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Written by:  Beth Shugg
Date: August 1, 2012

North Carolina public school students — and their parents — have heard it before: A curriculum change is coming. This time, however, the change aligns with one that 44 other states, the District of Columbia, Guam and the U.S. Virgin Islands are also making. The internationally benchmarked Common Core State Standards are coming to a public school near you.

Adopting a new, national K-12 math and English language arts curriculum may unnerve students, parents and possibly teachers, but state and local education administrators say it's crucial.

"We live in a mobile society now," says Maria Pitre-Martin, director of curriculum and instruction for the N.C. Department of Public Instruction. "Having a more consistent set of common standards provides a level playing field. All of our teachers will now be asked to provide students with the same level of instruction — a more consistent level."

North Carolina adopted the CCSS in June 2010. While most states started integrating some aspects of the standards into classrooms last year, NCDPI used that time to train teachers, align assessments and purchase resources. Now North Carolina is one of only a few states fully implementing all standards in public school classrooms this school year.

"Consistent standards will provide appropriate benchmarks for all students regardless of where they live and allow states to more effectively help all students succeed," says Magda Parvey, assistant superintendent for instructional services for Chapel Hill-Carrboro City Schools.

Educators believe students who meet the new standards will be college-ready and employable nationwide.

Math: more focused and coherent

The CCSS for mathematics moves away from a curriculum that is "a mile wide and inch deep" and toward fewer standards that "aim for clarity and specificity," according to the "Common Core State Standards for Mathematics" introduction.

"The current set of math standards we have is every extensive and very thick," Pitre-Martin says. "Now the standards will be developed across grade levels at a higher level of rigor each year, so by the time (students) are ready to exit, they have a better knowledge of the subject."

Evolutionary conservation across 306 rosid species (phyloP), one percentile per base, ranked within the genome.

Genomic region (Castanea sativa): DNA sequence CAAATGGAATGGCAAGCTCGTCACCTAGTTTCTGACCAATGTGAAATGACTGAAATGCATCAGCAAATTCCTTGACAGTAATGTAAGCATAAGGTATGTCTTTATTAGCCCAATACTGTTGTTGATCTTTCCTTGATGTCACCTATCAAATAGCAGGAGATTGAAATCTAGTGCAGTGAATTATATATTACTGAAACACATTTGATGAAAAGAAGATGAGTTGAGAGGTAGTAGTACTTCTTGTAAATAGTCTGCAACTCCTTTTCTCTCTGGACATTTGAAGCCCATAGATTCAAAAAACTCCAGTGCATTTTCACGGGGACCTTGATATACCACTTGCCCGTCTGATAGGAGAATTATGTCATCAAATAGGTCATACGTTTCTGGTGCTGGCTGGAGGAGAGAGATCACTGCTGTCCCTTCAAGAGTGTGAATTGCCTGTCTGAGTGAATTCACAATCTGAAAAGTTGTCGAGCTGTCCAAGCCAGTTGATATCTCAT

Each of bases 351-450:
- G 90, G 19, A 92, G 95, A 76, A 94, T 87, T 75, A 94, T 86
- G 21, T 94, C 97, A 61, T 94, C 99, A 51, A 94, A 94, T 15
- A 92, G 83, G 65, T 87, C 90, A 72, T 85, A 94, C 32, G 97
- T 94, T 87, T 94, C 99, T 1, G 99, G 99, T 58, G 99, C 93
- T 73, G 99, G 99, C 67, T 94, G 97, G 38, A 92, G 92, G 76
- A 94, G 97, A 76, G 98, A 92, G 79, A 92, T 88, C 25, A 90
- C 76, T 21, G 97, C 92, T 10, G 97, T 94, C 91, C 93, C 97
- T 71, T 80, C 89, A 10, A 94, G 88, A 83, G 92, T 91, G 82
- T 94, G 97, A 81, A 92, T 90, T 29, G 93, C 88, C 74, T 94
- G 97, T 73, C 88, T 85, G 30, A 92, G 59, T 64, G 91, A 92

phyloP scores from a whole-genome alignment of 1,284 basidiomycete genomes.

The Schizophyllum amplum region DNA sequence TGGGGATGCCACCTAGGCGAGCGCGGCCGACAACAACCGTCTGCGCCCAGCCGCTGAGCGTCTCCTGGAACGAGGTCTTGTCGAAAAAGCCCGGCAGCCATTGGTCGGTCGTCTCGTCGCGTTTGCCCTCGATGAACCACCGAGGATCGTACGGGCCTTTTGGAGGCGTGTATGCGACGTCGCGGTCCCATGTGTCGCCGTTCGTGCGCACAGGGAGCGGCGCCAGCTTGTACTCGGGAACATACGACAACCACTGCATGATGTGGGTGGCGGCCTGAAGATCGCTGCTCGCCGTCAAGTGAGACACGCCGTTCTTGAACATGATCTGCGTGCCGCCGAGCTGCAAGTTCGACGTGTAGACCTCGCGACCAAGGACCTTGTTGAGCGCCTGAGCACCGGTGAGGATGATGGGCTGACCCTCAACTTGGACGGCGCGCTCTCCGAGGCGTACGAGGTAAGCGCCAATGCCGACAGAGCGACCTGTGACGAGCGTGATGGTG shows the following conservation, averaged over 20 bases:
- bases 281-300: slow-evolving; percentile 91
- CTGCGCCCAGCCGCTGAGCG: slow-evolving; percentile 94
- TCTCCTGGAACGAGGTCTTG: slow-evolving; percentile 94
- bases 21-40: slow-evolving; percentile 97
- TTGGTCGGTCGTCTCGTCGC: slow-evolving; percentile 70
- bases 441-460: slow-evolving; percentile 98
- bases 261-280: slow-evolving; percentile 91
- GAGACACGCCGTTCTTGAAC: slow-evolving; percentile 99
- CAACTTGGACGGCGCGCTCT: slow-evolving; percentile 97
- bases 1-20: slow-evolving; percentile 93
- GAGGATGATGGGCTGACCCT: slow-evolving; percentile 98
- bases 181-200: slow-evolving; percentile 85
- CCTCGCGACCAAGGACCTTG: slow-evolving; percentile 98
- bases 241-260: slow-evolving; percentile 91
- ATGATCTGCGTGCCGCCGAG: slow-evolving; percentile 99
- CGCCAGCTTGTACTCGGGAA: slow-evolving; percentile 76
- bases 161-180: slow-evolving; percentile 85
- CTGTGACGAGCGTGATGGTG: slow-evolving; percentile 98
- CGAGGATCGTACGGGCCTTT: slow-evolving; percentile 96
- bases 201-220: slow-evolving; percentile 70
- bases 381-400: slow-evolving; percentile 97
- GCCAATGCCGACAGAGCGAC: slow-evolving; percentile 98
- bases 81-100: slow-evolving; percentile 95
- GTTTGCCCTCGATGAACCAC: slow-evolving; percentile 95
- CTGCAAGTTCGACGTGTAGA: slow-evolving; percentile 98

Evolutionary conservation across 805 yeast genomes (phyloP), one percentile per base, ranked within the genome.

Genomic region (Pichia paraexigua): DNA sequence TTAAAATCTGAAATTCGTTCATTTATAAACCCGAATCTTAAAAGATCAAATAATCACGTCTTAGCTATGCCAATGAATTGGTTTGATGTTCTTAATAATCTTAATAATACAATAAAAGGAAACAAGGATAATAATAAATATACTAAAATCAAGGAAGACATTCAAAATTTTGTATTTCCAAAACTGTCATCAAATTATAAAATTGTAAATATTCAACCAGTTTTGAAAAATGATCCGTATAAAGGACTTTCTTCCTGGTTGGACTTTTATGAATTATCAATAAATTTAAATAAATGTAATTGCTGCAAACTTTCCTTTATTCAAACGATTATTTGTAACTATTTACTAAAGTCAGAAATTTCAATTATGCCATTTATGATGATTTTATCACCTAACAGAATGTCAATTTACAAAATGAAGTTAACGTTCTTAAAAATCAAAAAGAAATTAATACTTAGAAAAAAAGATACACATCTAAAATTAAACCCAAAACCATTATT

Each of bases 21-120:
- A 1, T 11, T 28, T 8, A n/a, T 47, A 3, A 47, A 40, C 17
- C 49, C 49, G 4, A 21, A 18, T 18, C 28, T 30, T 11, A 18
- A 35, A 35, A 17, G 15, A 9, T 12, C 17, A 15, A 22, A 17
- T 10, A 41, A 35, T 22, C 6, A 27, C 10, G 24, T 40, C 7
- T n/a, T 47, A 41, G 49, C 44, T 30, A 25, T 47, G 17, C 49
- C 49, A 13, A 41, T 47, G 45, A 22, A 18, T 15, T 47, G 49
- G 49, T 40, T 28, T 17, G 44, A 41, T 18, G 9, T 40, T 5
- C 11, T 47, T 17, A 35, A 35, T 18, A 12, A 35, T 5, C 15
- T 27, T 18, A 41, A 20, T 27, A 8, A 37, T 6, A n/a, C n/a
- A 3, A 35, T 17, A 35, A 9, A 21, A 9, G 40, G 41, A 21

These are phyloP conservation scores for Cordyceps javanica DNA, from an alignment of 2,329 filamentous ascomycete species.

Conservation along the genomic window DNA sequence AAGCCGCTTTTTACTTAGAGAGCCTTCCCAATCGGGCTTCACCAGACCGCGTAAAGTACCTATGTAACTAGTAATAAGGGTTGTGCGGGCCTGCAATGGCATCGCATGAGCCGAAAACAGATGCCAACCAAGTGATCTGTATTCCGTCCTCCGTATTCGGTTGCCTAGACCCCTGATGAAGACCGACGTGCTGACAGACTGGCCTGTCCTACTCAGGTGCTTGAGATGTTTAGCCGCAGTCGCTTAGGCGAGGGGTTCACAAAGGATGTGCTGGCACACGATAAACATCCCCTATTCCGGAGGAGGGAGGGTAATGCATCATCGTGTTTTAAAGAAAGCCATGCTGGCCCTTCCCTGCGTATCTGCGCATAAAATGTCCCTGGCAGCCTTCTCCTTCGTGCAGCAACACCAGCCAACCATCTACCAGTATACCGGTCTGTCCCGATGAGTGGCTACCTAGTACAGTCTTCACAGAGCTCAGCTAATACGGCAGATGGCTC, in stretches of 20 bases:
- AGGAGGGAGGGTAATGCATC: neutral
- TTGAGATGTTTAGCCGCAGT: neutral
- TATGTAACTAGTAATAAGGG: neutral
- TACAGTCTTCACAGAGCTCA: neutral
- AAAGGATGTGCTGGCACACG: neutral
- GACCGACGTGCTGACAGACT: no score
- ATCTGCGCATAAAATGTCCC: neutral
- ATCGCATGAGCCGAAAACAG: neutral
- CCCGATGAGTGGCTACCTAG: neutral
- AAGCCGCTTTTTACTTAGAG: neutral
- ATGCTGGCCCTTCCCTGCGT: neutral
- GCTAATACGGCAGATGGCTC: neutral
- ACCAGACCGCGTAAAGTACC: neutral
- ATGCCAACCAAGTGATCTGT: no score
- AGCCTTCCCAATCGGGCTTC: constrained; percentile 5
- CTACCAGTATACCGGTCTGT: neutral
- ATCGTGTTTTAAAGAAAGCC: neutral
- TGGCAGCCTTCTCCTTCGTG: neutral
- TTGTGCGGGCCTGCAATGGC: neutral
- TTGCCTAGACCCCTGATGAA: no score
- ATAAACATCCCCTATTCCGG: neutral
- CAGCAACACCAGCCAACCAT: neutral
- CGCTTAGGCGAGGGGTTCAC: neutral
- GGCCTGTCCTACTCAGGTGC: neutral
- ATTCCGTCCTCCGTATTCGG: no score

Common Core math is "enticing," says Ruth Steidinger, senior director of middle school programs for Wake County Public Schools. "More time is spent building depth of knowledge as opposed to building knowledge that is less substantive."

English and language arts: integrated and informational

The CCSS for English language arts will also be integrated into reading and interpreting history/social studies, science and technical subjects starting at grade 6. For students in grades K-5, these subjects will be integrated into reading lessons. The standards are "intended to be a living work," so as new and better evidence emerges, the standards will be revised accordingly, the "Common Core Standards for English Language Arts" introduction states.

Other subjects also changing

The Common Core State Standards increase academic rigor for students in math and language arts. But North Carolina educators also wanted to strengthen the curriculum for other subjects as well, so they developed the North Carolina Essential Standards, which focus on science, social studies, information and technology skills, career and technical education, the arts, healthful living and world languages.

"The North Carolina Essential Standards were adopted by our state and are for all content areas, so everybody is getting a new shift," Steidinger says. "Every single teacher is going to feel like a first-year teacher next year."

Tests, training and benchmarks

To prepare teachers for the new standards, NCDPI developed Race to the Top Professional Development Teams of people who specialize in all content areas. These teams attended summer institutes and regionally based training in the fall and spring, as well as specific subject-based sessions. The purpose, Pitre-Martin says, was to place content experts in each district who would, in turn, train teachers there.